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My thoughts on the T-Mobile G1

I have owned the T-Mobile G1 since October. I had been looking for a replacement for the T-Mobile Wing for some time, and being a fan of open source and Linux, I was very excited to read about Android (even exploring Android development using their SDK), and even more excited to learn T-Mobile had the initial offering of an Android based cell phone.

I pre-ordered the G1 as soon as I could. It wasn't just the fact the phone was open source, or that it ran Linux, although nearly limitless development potential and extreme stability were my number one and number two reasons. I was so tired of my Windows Mobile phone. The Wing was the best option for T-Mobile at the time I purchased it, so I put up with it. I simply had no choice. In fact I had purchased the phone on craigslist.org, from a Google employee, and I had asked him excitedly "when is the Google phone coming out?" The announcement came several months later.

My Wing just wasn't a very good phone. It was slow (crippled for battery life), it crashed often or froze. There were many quirks, but it was a decent phone. I couldn't sink easily with my Linux desktop, so I didn't. The web browsing was crippled and very slow, and most of the web didn't work right. There were rarely updates. After all, money is made when a user upgrades, not updates.

It did have many features, some my G1 does not have, although many of these features were poorly implemented, or didn't work correctly. Is a feature that does not work correctly really a feature?

After using the G1 for several months, it is the best T-Mobile offering for my purposes, and if only for the fact it's open, and due to iTunes, better than the iPhone.

The integration with Gmail and Google calendar are a God send for me. I don't need to worry about syncing anymore, less my files, which I can do by plugging the phone and copying and pasting. This did not work easily, if at all, with my Wing and Linux.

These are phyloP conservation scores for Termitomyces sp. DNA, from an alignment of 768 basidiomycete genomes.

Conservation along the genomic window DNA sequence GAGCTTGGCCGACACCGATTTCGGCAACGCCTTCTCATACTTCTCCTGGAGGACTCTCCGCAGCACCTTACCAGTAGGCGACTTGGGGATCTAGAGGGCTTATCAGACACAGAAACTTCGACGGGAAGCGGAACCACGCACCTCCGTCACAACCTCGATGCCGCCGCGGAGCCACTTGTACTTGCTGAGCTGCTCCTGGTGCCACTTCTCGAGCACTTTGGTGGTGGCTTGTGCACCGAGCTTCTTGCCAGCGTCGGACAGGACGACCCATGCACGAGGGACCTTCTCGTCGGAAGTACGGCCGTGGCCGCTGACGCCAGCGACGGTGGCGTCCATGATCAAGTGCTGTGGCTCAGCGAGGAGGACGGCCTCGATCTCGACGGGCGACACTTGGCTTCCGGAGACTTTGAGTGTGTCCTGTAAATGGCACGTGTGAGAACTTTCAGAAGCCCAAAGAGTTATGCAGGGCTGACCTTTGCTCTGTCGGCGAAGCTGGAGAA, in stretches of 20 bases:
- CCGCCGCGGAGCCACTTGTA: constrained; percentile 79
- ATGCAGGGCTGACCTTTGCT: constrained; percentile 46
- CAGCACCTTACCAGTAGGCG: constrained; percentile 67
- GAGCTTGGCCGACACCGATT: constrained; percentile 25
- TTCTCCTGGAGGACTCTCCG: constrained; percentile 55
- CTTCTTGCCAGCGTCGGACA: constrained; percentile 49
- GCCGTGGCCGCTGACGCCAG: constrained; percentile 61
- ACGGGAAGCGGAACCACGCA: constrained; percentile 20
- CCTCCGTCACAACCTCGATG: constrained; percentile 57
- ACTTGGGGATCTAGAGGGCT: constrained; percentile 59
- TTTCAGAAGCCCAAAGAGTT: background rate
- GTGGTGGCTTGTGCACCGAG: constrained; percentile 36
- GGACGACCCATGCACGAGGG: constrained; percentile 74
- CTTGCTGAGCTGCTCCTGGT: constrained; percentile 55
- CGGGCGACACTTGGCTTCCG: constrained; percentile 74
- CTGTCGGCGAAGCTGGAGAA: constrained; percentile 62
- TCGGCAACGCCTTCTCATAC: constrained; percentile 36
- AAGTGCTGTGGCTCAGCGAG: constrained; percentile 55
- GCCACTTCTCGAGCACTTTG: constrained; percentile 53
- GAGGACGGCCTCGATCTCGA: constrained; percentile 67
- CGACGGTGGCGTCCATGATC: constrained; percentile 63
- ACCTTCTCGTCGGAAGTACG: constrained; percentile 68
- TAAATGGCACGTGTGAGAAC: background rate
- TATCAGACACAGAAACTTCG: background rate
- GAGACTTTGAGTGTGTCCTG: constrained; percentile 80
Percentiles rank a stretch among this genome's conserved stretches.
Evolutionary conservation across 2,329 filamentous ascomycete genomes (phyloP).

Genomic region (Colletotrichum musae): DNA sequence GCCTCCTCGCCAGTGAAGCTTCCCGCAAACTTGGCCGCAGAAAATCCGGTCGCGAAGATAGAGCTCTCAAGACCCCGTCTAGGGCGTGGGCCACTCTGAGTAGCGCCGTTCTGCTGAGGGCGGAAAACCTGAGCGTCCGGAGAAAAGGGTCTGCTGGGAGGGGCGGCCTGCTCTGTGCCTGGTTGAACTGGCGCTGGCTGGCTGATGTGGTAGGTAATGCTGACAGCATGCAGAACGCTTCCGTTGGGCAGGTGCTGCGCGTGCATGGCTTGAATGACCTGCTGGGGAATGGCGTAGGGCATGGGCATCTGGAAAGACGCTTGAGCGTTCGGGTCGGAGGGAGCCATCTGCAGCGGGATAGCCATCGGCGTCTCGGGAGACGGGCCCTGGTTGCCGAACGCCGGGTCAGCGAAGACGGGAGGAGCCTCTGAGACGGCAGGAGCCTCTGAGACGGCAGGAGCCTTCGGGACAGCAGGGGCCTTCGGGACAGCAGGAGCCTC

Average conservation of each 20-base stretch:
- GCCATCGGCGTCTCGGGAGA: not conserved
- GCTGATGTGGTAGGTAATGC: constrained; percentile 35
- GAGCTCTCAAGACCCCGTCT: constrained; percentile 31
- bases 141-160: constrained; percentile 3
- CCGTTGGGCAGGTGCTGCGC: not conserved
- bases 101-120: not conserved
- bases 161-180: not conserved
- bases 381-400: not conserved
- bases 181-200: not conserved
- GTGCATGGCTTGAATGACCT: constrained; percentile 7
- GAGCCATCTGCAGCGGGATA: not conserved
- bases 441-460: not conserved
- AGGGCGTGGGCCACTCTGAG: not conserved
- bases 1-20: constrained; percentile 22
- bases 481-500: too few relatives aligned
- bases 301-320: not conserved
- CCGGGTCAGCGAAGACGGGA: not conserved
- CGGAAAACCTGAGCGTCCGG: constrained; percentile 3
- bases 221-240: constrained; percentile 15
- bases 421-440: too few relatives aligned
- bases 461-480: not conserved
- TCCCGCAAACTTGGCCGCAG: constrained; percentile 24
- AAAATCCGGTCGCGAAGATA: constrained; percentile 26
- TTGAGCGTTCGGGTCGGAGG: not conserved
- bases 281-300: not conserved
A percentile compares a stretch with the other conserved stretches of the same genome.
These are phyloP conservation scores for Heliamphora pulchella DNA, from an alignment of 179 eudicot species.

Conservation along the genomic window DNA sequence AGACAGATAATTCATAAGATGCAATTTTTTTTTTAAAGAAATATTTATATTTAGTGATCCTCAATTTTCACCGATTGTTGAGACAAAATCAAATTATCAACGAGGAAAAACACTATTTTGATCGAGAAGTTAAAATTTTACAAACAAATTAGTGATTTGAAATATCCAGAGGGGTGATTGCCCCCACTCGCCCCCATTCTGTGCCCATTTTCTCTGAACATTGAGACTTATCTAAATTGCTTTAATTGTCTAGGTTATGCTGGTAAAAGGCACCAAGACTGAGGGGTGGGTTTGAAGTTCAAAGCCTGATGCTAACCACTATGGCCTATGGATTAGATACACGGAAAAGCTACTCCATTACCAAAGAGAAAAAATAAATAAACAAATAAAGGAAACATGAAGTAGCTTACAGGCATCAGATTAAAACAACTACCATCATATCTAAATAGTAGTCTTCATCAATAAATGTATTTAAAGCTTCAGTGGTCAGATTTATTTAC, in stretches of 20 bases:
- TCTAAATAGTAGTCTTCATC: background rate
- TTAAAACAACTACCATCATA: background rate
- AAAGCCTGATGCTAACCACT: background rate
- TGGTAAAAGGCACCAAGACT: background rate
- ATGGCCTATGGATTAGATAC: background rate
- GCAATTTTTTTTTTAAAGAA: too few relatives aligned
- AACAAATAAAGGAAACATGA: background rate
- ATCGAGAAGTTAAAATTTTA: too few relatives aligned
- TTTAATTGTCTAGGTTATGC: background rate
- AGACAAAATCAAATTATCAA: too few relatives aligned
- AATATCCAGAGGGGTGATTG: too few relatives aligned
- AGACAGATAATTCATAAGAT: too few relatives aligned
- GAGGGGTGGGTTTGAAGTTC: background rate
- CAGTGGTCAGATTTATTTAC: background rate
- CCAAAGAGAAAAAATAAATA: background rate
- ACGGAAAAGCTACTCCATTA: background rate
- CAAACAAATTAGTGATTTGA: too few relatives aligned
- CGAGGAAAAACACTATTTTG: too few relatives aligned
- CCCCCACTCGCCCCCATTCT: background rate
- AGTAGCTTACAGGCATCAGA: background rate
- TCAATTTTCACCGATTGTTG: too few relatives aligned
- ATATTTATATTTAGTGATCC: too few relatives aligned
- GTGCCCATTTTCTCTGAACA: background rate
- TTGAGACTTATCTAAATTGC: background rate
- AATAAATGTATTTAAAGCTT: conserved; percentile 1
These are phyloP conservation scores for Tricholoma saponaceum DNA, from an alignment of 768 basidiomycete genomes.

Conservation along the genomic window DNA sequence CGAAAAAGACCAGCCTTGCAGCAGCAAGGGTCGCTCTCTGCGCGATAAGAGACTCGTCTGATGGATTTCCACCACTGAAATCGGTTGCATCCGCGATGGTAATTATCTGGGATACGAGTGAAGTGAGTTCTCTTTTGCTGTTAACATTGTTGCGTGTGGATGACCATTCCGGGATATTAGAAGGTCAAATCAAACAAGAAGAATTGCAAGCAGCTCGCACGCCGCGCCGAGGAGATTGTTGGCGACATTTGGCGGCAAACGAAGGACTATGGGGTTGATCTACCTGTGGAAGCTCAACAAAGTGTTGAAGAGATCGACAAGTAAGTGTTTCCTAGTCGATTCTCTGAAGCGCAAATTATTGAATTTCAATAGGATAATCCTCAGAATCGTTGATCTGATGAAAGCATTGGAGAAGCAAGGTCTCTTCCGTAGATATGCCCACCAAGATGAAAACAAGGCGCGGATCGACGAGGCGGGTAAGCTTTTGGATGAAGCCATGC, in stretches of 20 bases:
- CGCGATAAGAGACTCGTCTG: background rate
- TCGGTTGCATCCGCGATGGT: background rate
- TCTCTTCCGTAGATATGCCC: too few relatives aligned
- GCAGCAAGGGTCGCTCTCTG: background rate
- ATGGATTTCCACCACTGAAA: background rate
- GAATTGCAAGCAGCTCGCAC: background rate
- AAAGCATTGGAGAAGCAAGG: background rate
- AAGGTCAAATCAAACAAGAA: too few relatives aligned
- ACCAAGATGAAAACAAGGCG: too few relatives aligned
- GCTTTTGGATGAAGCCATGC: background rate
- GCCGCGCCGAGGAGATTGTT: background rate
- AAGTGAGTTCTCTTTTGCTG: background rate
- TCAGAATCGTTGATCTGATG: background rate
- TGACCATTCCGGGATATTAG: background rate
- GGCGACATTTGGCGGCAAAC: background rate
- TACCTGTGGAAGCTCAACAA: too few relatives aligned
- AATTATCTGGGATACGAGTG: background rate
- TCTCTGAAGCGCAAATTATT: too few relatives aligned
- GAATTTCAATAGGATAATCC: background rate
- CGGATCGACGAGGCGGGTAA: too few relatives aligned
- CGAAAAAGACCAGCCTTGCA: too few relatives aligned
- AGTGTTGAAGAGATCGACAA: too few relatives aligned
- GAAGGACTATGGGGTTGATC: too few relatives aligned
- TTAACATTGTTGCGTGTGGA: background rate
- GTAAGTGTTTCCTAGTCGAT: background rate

The web browser is a fully functional browser. Most websites are fully functional and JavaScript is semi-functional. There are some annoyances although the speed and rendering are comparable to a slower desktop, even on the slower edge network.

For me, the phone is great, and the free applications make it even better. The only challenge I have with this phone is it's short battery life, even when using it on the EDGE network with no GPS or WiFi. The phone does charge with a mini-usb cord with any computer, so this makes things easier. In fact, I typed nearly this entire post with the G1 before I stopped due to low batter life. The phone had been used moderately for the previous four or five hours and lasted the rest of the day.

But I would rather have a shorter battery life than a crippled or slow phone, and, in my opinion, the G1 is the best phone T-Mobile offers.

Comments

What would you estimate the average to be on battery life?

I am looking to get an unlocked one to use on AT&T's network.

I think I could kill the battery in about 4-6 hours of heavy usage, maybe maps or web browsing, on wifi with the GPS receiver turned on. My normal usage is about an hour of talking and several text messages along with light email usage over EDGE and it is about 50% drained after 12 hours.

It's not unusably bad, but it can be a shock at first, especially if you're coming from a phone that has decent battery life.